By the time I got on the bike it was maybe 44 degrees, and the wind was howling. Blowin’ like stink, one could say, and I spent a lot of energy just staying upright on the bike. The first loop of the 34k ride was uneventful. The second loop of the bike, still fighting hor- rible wind, something happened that is very new for me: I started dropping people. In my years of racing, the bike has always been a huge struggle. I have always relied on my run in a race, never my bike. I passed some people who’d dusted me on the first run, and never saw them again. I was shocked.
The second run in a duath- lon is really just a suffer-fest all about who can hurt more. I was slooooowww in that second run. It hurt. It was windy, it was still cold, I was not yet in any kind of shape to win a suffer fest. And I did not. The second run was just a little
eighth in my age group. That put me into a bit of a funk for a couple of hours after the race. I don’t like eighth. After talk- ing to my coach
though, I stopped pouting and gained some perspective on the day, on my race, on where I should be this time of year, and thus on me in general…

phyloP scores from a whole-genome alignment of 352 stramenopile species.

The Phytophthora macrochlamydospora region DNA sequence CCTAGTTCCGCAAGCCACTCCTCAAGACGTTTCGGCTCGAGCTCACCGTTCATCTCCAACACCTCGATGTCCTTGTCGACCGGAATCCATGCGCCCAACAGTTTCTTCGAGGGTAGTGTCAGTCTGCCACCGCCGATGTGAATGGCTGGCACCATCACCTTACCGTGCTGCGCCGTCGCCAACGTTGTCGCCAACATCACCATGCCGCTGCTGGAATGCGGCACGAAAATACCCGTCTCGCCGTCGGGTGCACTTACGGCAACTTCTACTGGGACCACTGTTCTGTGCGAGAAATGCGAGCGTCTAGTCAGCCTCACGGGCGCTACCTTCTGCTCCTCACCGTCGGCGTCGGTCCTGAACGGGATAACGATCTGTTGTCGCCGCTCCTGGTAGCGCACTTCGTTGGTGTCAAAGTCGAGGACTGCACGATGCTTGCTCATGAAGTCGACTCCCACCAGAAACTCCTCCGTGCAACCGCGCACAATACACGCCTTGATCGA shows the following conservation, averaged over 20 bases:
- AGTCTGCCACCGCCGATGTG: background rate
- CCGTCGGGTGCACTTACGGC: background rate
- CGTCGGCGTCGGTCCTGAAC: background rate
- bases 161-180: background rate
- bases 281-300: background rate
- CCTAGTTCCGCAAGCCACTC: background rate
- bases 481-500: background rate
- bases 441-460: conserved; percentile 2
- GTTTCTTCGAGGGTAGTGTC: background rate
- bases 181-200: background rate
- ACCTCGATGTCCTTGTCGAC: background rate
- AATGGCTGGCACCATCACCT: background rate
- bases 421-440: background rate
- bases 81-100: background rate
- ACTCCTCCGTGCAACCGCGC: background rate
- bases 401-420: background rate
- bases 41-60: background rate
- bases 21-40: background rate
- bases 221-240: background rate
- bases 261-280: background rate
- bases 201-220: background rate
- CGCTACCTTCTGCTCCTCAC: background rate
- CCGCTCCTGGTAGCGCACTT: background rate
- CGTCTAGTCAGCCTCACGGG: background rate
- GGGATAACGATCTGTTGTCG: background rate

My goal had been to run sub- 8-minute miles for both runs. I achieved that in the first run leg. I did not in the second run leg. I was dreaming a bit thinking I would run sub-8s for both legs for so early in the year. Also, shoot… I had to remember the fact that I was sick all winter and had exactly one month of training in my legs. The good news about this race was my bike. Typically my weakest event, although the bike is where triathlon and duathlon is usually won, with screaming headwinds and cold legs, I averaged 18.5 mph this race. Yay! I certainly plan on getting faster as the season pro- gresses, but for the first race, com- ing off a couch-potato winter, I’m actually kind of beside myself with that time.